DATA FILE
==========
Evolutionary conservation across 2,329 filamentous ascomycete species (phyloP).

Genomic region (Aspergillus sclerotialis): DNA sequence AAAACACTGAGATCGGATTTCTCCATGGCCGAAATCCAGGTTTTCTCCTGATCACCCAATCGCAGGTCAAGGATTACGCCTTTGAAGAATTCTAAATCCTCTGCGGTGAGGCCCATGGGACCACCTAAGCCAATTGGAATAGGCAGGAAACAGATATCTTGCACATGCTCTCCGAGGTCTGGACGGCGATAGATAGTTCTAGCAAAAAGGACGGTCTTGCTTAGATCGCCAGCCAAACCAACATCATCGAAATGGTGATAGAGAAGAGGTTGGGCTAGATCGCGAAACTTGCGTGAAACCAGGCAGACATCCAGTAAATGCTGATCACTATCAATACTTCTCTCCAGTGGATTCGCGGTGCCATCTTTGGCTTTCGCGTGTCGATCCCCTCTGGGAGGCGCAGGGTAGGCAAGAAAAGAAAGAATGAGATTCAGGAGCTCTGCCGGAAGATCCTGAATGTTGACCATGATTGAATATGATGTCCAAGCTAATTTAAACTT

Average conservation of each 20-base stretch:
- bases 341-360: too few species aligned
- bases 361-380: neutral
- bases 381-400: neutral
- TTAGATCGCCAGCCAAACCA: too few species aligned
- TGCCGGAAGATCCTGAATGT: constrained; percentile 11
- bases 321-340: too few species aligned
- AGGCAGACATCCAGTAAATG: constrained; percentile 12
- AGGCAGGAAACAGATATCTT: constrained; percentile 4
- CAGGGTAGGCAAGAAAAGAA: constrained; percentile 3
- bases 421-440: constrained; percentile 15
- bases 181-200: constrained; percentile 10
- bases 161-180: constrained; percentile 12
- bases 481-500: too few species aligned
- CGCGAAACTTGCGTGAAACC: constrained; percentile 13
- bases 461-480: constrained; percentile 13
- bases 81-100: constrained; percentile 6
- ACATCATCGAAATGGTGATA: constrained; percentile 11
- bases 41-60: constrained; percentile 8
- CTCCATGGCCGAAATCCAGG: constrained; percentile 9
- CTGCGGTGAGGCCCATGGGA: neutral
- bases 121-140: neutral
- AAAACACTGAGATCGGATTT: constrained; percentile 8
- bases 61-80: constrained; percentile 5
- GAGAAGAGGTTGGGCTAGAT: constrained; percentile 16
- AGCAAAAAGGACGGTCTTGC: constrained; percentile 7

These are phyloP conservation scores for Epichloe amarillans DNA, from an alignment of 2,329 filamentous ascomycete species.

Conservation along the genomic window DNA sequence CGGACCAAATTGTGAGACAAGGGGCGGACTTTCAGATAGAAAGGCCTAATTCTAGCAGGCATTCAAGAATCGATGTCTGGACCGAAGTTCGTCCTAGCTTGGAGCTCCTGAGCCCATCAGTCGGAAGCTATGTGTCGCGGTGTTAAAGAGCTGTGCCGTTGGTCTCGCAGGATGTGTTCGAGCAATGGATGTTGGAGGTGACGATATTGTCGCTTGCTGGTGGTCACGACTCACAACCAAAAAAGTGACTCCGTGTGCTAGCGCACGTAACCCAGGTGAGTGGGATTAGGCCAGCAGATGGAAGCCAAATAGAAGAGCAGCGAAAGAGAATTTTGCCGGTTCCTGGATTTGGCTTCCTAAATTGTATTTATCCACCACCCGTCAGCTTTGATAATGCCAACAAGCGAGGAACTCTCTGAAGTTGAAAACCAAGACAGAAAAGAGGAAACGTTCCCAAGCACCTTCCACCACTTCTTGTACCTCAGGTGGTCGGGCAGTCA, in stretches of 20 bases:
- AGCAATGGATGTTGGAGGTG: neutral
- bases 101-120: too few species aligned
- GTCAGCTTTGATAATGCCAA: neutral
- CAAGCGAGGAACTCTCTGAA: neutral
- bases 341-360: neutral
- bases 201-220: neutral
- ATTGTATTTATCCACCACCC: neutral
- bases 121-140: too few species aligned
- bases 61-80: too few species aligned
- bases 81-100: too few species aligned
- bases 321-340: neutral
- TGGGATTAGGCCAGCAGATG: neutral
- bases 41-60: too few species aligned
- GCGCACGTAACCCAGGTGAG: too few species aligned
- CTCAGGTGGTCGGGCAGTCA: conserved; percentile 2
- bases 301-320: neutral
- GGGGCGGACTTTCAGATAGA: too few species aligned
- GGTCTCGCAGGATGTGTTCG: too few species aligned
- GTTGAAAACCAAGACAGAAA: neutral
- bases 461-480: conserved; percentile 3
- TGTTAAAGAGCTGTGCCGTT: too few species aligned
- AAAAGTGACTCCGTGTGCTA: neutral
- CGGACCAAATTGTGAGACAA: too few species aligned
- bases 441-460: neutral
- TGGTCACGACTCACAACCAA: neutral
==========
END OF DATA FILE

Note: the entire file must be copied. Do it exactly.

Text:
Evolutionary conservation across 2,329 filamentous ascomycete species (phyloP).

Genomic region (Aspergillus sclerotialis): DNA sequence AAAACACTGAGATCGGATTTCTCCATGGCCGAAATCCAGGTTTTCTCCTGATCACCCAATCGCAGGTCAAGGATTACGCCTTTGAAGAATTCTAAATCCTCTGCGGTGAGGCCCATGGGACCACCTAAGCCAATTGGAATAGGCAGGAAACAGATATCTTGCACATGCTCTCCGAGGTCTGGACGGCGATAGATAGTTCTAGCAAAAAGGACGGTCTTGCTTAGATCGCCAGCCAAACCAACATCATCGAAATGGTGATAGAGAAGAGGTTGGGCTAGATCGCGAAACTTGCGTGAAACCAGGCAGACATCCAGTAAATGCTGATCACTATCAATACTTCTCTCCAGTGGATTCGCGGTGCCATCTTTGGCTTTCGCGTGTCGATCCCCTCTGGGAGGCGCAGGGTAGGCAAGAAAAGAAAGAATGAGATTCAGGAGCTCTGCCGGAAGATCCTGAATGTTGACCATGATTGAATATGATGTCCAAGCTAATTTAAACTT

Average conservation of each 20-base stretch:
- bases 341-360: too few species aligned
- bases 361-380: neutral
- bases 381-400: neutral
- TTAGATCGCCAGCCAAACCA: too few species aligned
- TGCCGGAAGATCCTGAATGT: constrained; percentile 11
- bases 321-340: too few species aligned
- AGGCAGACATCCAGTAAATG: constrained; percentile 12
- AGGCAGGAAACAGATATCTT: constrained; percentile 4
- CAGGGTAGGCAAGAAAAGAA: constrained; percentile 3
- bases 421-440: constrained; percentile 15
- bases 181-200: constrained; percentile 10
- bases 161-180: constrained; percentile 12
- bases 481-500: too few species aligned
- CGCGAAACTTGCGTGAAACC: constrained; percentile 13
- bases 461-480: constrained; percentile 13
- bases 81-100: constrained; percentile 6
- ACATCATCGAAATGGTGATA: constrained; percentile 11
- bases 41-60: constrained; percentile 8
- CTCCATGGCCGAAATCCAGG: constrained; percentile 9
- CTGCGGTGAGGCCCATGGGA: neutral
- bases 121-140: neutral
- AAAACACTGAGATCGGATTT: constrained; percentile 8
- bases 61-80: constrained; percentile 5
- GAGAAGAGGTTGGGCTAGAT: constrained; percentile 16
- AGCAAAAAGGACGGTCTTGC: constrained; percentile 7

These are phyloP conservation scores for Epichloe amarillans DNA, from an alignment of 2,329 filamentous ascomycete species.

Conservation along the genomic window DNA sequence CGGACCAAATTGTGAGACAAGGGGCGGACTTTCAGATAGAAAGGCCTAATTCTAGCAGGCATTCAAGAATCGATGTCTGGACCGAAGTTCGTCCTAGCTTGGAGCTCCTGAGCCCATCAGTCGGAAGCTATGTGTCGCGGTGTTAAAGAGCTGTGCCGTTGGTCTCGCAGGATGTGTTCGAGCAATGGATGTTGGAGGTGACGATATTGTCGCTTGCTGGTGGTCACGACTCACAACCAAAAAAGTGACTCCGTGTGCTAGCGCACGTAACCCAGGTGAGTGGGATTAGGCCAGCAGATGGAAGCCAAATAGAAGAGCAGCGAAAGAGAATTTTGCCGGTTCCTGGATTTGGCTTCCTAAATTGTATTTATCCACCACCCGTCAGCTTTGATAATGCCAACAAGCGAGGAACTCTCTGAAGTTGAAAACCAAGACAGAAAAGAGGAAACGTTCCCAAGCACCTTCCACCACTTCTTGTACCTCAGGTGGTCGGGCAGTCA, in stretches of 20 bases:
- AGCAATGGATGTTGGAGGTG: neutral
- bases 101-120: too few species aligned
- GTCAGCTTTGATAATGCCAA: neutral
- CAAGCGAGGAACTCTCTGAA: neutral
- bases 341-360: neutral
- bases 201-220: neutral
- ATTGTATTTATCCACCACCC: neutral
- bases 121-140: too few species aligned
- bases 61-80: too few species aligned
- bases 81-100: too few species aligned
- bases 321-340: neutral
- TGGGATTAGGCCAGCAGATG: neutral
- bases 41-60: too few species aligned
- GCGCACGTAACCCAGGTGAG: too few species aligned
- CTCAGGTGGTCGGGCAGTCA: conserved; percentile 2
- bases 301-320: neutral
- GGGGCGGACTTTCAGATAGA: too few species aligned
- GGTCTCGCAGGATGTGTTCG: too few species aligned
- GTTGAAAACCAAGACAGAAA: neutral
- bases 461-480: conserved; percentile 3
- TGTTAAAGAGCTGTGCCGTT: too few species aligned
- AAAAGTGACTCCGTGTGCTA: neutral
- CGGACCAAATTGTGAGACAA: too few species aligned
- bases 441-460: neutral
- TGGTCACGACTCACAACCAA: neutral